Though well-developed prediction models are highly specific (>90%) in predicting ICU survival, they are relatively insensitive to predicting death in an individual patient. There are numerous pitfalls encountered even after developing appropriate predictive models which include errors during data procurement and entry, inappropriate application to a given patient or patient group, inadequate caution in accounting for sample size and chance variability, and finally the inherent inadequacies when mortality is considered as the sole outcome criterion. Misuse or abuse of prediction models could result in a waste of resources, and incorrect stratification can even lead to patient mismanagement.

Artificial intelligence (AI) and machine learning are increasingly being utilized in mortality prediction. Machine learning–based models are claimed to be more accurate and dynamic8 despite lacking an adequately large cohort for development and validation to thoroughly evaluate the performance as well as the risk of over-fitting. The potential advantage of machine learning data is the ability to continuously update and recalibrate with much more ease.

A super ICU learner algorithm project based on machine learning has reported better performance in predicting hospital mortality of ICU patients in comparison with conventional severity scores.9 Artificial intelligence mortality score is based on a hybrid neural network approach combining convolutional layers with bidirectional short-term memory (BiLSTM) and has been found to accurately predict mortality based on age, gender, and vital signs on 3-, 7-, and 14-day windows.10 The large data in this work were extracted from Medical Information Mart in Intensive Care (MIMIC III) clinical database. However, a 2019 systematic review had arrived at a conclusion that machine learning does not have performance superiority over logistic regression techniques in clinical prediction models.11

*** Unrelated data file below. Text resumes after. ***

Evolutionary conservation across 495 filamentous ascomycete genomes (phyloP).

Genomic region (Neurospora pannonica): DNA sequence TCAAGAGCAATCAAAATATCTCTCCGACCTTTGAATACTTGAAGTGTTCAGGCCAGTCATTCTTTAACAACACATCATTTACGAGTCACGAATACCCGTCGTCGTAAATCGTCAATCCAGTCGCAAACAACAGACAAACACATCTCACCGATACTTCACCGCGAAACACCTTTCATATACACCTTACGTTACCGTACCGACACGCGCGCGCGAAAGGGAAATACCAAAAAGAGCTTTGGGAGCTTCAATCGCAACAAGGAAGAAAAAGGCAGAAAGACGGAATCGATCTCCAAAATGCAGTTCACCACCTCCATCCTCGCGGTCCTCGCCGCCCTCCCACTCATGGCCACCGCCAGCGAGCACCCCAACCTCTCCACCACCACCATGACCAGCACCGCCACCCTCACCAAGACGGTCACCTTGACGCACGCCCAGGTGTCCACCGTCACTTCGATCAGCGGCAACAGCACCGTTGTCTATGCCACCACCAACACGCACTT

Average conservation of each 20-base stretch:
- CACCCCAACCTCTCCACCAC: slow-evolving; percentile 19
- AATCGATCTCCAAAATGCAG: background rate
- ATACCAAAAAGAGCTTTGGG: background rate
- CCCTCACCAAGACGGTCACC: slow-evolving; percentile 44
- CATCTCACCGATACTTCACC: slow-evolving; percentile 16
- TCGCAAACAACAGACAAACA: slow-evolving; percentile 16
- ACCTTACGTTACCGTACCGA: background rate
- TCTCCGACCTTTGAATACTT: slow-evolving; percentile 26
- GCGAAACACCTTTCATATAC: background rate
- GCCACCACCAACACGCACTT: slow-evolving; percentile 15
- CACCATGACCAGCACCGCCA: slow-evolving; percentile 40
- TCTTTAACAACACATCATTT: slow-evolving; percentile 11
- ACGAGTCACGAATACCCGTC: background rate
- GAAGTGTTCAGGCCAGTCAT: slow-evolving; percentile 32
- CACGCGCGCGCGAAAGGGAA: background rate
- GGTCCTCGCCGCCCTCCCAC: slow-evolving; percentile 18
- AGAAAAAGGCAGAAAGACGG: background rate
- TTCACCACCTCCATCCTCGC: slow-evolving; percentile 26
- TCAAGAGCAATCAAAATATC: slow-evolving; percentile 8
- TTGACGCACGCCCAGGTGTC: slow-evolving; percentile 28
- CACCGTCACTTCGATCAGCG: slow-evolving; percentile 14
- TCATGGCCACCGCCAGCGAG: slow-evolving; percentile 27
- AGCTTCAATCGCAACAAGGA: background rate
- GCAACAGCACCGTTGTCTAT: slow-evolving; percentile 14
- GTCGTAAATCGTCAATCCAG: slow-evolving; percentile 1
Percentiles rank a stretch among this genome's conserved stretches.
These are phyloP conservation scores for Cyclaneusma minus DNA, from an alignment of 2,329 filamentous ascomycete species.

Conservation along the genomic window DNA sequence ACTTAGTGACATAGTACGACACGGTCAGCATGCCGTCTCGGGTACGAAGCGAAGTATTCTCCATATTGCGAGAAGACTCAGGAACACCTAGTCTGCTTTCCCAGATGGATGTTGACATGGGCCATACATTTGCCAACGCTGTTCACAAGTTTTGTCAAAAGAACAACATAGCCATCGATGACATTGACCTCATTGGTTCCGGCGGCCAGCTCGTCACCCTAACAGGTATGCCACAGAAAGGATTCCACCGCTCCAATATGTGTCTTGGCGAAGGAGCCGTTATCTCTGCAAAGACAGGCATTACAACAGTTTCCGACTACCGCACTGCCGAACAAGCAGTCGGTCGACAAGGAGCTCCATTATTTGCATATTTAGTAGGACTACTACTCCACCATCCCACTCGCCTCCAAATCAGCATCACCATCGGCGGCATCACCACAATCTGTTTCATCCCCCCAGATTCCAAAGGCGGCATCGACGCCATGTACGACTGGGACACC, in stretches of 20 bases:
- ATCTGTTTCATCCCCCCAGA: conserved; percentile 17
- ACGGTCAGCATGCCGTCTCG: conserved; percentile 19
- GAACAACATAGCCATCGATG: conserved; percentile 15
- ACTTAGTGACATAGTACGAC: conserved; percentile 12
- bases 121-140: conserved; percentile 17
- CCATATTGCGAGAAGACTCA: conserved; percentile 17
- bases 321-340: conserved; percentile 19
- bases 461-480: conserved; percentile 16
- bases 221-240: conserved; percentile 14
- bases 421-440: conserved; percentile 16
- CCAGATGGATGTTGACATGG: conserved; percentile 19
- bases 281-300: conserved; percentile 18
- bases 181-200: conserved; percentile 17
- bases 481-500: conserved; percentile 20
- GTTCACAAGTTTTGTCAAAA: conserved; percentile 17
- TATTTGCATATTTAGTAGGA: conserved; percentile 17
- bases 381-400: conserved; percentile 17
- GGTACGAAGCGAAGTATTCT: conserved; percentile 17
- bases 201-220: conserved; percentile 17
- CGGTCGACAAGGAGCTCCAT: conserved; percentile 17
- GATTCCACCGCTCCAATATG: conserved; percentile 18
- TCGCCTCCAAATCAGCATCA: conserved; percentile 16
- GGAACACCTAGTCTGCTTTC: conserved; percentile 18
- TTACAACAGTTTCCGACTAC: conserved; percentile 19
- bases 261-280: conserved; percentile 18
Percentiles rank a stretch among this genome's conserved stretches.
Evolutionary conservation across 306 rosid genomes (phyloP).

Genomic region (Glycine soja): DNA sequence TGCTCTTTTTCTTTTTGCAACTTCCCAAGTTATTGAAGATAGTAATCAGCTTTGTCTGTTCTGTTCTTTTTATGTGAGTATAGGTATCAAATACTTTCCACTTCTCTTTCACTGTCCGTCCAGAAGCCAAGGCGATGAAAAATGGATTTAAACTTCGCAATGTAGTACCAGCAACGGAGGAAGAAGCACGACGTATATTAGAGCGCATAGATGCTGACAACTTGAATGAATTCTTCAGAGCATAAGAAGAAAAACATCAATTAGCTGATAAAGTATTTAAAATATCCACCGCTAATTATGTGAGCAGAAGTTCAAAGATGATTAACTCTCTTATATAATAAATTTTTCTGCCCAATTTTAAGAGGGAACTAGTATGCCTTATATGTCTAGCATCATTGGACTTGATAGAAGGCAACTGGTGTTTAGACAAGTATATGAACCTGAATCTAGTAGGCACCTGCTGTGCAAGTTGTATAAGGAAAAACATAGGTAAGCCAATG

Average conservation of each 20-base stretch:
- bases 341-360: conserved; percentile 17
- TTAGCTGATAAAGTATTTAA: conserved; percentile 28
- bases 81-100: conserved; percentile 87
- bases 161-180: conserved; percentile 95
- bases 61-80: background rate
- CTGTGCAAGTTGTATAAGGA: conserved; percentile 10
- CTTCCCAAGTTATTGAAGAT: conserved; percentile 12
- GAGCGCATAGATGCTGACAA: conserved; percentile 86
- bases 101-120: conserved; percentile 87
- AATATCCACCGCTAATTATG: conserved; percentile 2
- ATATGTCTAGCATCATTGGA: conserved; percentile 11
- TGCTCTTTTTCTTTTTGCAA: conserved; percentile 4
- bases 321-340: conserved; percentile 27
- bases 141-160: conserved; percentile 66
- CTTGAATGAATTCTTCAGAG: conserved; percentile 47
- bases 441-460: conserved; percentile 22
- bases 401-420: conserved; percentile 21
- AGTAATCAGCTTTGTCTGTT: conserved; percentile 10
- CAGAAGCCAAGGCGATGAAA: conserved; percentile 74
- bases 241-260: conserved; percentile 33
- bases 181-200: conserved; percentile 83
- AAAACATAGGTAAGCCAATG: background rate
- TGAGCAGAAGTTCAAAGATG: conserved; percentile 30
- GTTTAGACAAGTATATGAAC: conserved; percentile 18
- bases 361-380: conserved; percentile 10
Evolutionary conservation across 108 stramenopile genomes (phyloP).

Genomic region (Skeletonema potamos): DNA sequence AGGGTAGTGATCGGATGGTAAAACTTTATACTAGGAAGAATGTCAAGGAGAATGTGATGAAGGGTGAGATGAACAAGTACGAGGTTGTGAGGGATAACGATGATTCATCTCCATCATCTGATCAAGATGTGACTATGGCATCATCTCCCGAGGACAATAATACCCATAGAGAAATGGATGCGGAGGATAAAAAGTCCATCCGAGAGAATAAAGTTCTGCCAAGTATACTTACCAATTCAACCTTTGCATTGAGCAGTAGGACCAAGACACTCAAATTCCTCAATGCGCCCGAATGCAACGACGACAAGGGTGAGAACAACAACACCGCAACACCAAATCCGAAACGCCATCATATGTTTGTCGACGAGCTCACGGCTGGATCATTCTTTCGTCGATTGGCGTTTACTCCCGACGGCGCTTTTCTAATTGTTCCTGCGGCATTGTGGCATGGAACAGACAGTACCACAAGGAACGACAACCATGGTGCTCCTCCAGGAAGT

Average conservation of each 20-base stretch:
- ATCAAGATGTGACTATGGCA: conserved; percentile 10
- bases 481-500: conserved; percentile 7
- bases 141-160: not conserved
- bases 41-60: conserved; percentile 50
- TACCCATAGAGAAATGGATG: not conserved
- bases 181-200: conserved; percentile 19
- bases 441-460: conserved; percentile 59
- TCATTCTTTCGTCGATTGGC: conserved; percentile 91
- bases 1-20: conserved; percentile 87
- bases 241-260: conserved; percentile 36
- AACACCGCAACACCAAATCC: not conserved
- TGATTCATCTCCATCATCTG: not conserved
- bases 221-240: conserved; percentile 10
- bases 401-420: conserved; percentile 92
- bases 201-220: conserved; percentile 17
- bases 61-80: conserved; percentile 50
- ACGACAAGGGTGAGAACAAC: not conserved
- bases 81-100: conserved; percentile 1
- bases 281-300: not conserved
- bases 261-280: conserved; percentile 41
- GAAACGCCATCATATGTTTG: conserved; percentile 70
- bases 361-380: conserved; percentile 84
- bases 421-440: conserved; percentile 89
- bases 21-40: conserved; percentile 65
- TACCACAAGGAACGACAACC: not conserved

In conclusion, mortality prediction in ICUs is met with tough challenges. Individual prediction models vary in their validation and performance. Though many of these models could predict the survival of ICU patients with good specificity, they are quite insensitive in predicting the mortality of an individual patient. The ideal mortality prediction model deemed to guide clinical management and research is yet to be evolved. AI and machine learning techniques are increasingly being studied in mortality or severity prediction models at this juncture.


Ajith Kumar AK https://orcid.org/0000-0001-5134-1698